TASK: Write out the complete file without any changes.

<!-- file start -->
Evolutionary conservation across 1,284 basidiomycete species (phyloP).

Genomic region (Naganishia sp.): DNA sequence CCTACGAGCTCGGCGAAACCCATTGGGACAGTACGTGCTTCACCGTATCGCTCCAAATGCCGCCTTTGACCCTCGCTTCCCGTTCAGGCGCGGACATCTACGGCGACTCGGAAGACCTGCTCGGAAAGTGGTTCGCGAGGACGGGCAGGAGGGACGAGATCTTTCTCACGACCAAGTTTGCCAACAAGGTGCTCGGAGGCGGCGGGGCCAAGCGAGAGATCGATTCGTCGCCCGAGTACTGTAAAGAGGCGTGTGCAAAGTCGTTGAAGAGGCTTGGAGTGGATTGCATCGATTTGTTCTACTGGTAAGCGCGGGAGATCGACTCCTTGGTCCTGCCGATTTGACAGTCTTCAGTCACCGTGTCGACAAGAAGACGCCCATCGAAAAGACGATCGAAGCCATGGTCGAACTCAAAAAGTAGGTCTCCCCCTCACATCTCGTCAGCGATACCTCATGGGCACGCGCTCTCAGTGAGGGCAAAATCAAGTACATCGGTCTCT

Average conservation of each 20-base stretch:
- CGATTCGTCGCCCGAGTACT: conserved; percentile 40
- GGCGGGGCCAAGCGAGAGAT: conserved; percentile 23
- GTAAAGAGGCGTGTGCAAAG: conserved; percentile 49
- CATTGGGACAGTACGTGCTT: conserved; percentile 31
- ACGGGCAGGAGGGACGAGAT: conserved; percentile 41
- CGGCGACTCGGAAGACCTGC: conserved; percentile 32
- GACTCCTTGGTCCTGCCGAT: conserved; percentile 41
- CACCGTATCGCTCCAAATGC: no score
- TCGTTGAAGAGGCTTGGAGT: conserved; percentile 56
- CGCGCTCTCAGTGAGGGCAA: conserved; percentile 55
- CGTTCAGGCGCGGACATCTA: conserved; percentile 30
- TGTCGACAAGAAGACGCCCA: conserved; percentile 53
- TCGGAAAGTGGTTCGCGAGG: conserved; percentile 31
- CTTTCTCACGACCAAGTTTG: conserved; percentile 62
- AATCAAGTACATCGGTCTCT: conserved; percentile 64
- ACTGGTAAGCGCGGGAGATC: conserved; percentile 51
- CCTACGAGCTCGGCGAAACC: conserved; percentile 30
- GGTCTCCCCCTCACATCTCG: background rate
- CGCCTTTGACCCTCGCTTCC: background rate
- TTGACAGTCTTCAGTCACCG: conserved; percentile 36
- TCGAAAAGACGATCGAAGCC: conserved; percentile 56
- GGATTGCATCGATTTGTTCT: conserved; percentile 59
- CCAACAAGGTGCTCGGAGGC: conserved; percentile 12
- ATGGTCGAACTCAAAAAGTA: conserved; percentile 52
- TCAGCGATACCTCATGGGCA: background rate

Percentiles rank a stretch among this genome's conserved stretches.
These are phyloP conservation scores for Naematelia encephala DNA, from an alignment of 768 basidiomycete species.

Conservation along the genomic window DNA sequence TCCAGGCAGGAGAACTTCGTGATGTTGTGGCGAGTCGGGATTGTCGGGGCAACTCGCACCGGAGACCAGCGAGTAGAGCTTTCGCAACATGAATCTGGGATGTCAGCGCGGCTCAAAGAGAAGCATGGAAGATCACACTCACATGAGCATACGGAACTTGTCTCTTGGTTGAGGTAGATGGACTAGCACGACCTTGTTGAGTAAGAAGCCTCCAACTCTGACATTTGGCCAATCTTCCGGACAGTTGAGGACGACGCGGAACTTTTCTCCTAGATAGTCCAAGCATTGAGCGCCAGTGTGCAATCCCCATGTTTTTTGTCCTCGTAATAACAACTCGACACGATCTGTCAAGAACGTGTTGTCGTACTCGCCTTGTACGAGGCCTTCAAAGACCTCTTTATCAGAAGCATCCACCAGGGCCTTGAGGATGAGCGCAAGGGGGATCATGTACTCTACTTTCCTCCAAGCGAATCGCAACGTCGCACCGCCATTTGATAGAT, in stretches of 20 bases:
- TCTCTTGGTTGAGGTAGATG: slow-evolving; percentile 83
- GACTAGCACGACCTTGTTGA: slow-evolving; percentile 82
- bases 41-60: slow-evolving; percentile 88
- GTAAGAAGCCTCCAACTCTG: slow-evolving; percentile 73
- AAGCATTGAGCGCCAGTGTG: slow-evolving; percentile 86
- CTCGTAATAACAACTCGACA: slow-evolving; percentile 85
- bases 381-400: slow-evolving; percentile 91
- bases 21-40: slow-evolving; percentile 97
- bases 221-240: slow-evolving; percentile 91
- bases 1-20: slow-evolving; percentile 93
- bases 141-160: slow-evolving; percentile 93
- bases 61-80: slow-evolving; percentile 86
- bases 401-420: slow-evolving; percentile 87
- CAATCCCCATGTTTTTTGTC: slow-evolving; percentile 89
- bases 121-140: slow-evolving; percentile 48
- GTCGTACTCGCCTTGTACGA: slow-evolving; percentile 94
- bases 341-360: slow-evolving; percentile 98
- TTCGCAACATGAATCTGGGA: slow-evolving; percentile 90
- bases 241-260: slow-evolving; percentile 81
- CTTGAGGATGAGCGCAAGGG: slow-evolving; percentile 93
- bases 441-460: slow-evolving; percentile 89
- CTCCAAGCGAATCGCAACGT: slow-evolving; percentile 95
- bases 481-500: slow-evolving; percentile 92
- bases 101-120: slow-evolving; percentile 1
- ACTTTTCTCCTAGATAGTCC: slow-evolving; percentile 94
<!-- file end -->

Evolutionary conservation across 1,284 basidiomycete species (phyloP).

Genomic region (Naganishia sp.): DNA sequence CCTACGAGCTCGGCGAAACCCATTGGGACAGTACGTGCTTCACCGTATCGCTCCAAATGCCGCCTTTGACCCTCGCTTCCCGTTCAGGCGCGGACATCTACGGCGACTCGGAAGACCTGCTCGGAAAGTGGTTCGCGAGGACGGGCAGGAGGGACGAGATCTTTCTCACGACCAAGTTTGCCAACAAGGTGCTCGGAGGCGGCGGGGCCAAGCGAGAGATCGATTCGTCGCCCGAGTACTGTAAAGAGGCGTGTGCAAAGTCGTTGAAGAGGCTTGGAGTGGATTGCATCGATTTGTTCTACTGGTAAGCGCGGGAGATCGACTCCTTGGTCCTGCCGATTTGACAGTCTTCAGTCACCGTGTCGACAAGAAGACGCCCATCGAAAAGACGATCGAAGCCATGGTCGAACTCAAAAAGTAGGTCTCCCCCTCACATCTCGTCAGCGATACCTCATGGGCACGCGCTCTCAGTGAGGGCAAAATCAAGTACATCGGTCTCT

Average conservation of each 20-base stretch:
- CGATTCGTCGCCCGAGTACT: conserved; percentile 40
- GGCGGGGCCAAGCGAGAGAT: conserved; percentile 23
- GTAAAGAGGCGTGTGCAAAG: conserved; percentile 49
- CATTGGGACAGTACGTGCTT: conserved; percentile 31
- ACGGGCAGGAGGGACGAGAT: conserved; percentile 41
- CGGCGACTCGGAAGACCTGC: conserved; percentile 32
- GACTCCTTGGTCCTGCCGAT: conserved; percentile 41
- CACCGTATCGCTCCAAATGC: no score
- TCGTTGAAGAGGCTTGGAGT: conserved; percentile 56
- CGCGCTCTCAGTGAGGGCAA: conserved; percentile 55
- CGTTCAGGCGCGGACATCTA: conserved; percentile 30
- TGTCGACAAGAAGACGCCCA: conserved; percentile 53
- TCGGAAAGTGGTTCGCGAGG: conserved; percentile 31
- CTTTCTCACGACCAAGTTTG: conserved; percentile 62
- AATCAAGTACATCGGTCTCT: conserved; percentile 64
- ACTGGTAAGCGCGGGAGATC: conserved; percentile 51
- CCTACGAGCTCGGCGAAACC: conserved; percentile 30
- GGTCTCCCCCTCACATCTCG: background rate
- CGCCTTTGACCCTCGCTTCC: background rate
- TTGACAGTCTTCAGTCACCG: conserved; percentile 36
- TCGAAAAGACGATCGAAGCC: conserved; percentile 56
- GGATTGCATCGATTTGTTCT: conserved; percentile 59
- CCAACAAGGTGCTCGGAGGC: conserved; percentile 12
- ATGGTCGAACTCAAAAAGTA: conserved; percentile 52
- TCAGCGATACCTCATGGGCA: background rate

Percentiles rank a stretch among this genome's conserved stretches.
These are phyloP conservation scores for Naematelia encephala DNA, from an alignment of 768 basidiomycete species.

Conservation along the genomic window DNA sequence TCCAGGCAGGAGAACTTCGTGATGTTGTGGCGAGTCGGGATTGTCGGGGCAACTCGCACCGGAGACCAGCGAGTAGAGCTTTCGCAACATGAATCTGGGATGTCAGCGCGGCTCAAAGAGAAGCATGGAAGATCACACTCACATGAGCATACGGAACTTGTCTCTTGGTTGAGGTAGATGGACTAGCACGACCTTGTTGAGTAAGAAGCCTCCAACTCTGACATTTGGCCAATCTTCCGGACAGTTGAGGACGACGCGGAACTTTTCTCCTAGATAGTCCAAGCATTGAGCGCCAGTGTGCAATCCCCATGTTTTTTGTCCTCGTAATAACAACTCGACACGATCTGTCAAGAACGTGTTGTCGTACTCGCCTTGTACGAGGCCTTCAAAGACCTCTTTATCAGAAGCATCCACCAGGGCCTTGAGGATGAGCGCAAGGGGGATCATGTACTCTACTTTCCTCCAAGCGAATCGCAACGTCGCACCGCCATTTGATAGAT, in stretches of 20 bases:
- TCTCTTGGTTGAGGTAGATG: slow-evolving; percentile 83
- GACTAGCACGACCTTGTTGA: slow-evolving; percentile 82
- bases 41-60: slow-evolving; percentile 88
- GTAAGAAGCCTCCAACTCTG: slow-evolving; percentile 73
- AAGCATTGAGCGCCAGTGTG: slow-evolving; percentile 86
- CTCGTAATAACAACTCGACA: slow-evolving; percentile 85
- bases 381-400: slow-evolving; percentile 91
- bases 21-40: slow-evolving; percentile 97
- bases 221-240: slow-evolving; percentile 91
- bases 1-20: slow-evolving; percentile 93
- bases 141-160: slow-evolving; percentile 93
- bases 61-80: slow-evolving; percentile 86
- bases 401-420: slow-evolving; percentile 87
- CAATCCCCATGTTTTTTGTC: slow-evolving; percentile 89
- bases 121-140: slow-evolving; percentile 48
- GTCGTACTCGCCTTGTACGA: slow-evolving; percentile 94
- bases 341-360: slow-evolving; percentile 98
- TTCGCAACATGAATCTGGGA: slow-evolving; percentile 90
- bases 241-260: slow-evolving; percentile 81
- CTTGAGGATGAGCGCAAGGG: slow-evolving; percentile 93
- bases 441-460: slow-evolving; percentile 89
- CTCCAAGCGAATCGCAACGT: slow-evolving; percentile 95
- bases 481-500: slow-evolving; percentile 92
- bases 101-120: slow-evolving; percentile 1
- ACTTTTCTCCTAGATAGTCC: slow-evolving; percentile 94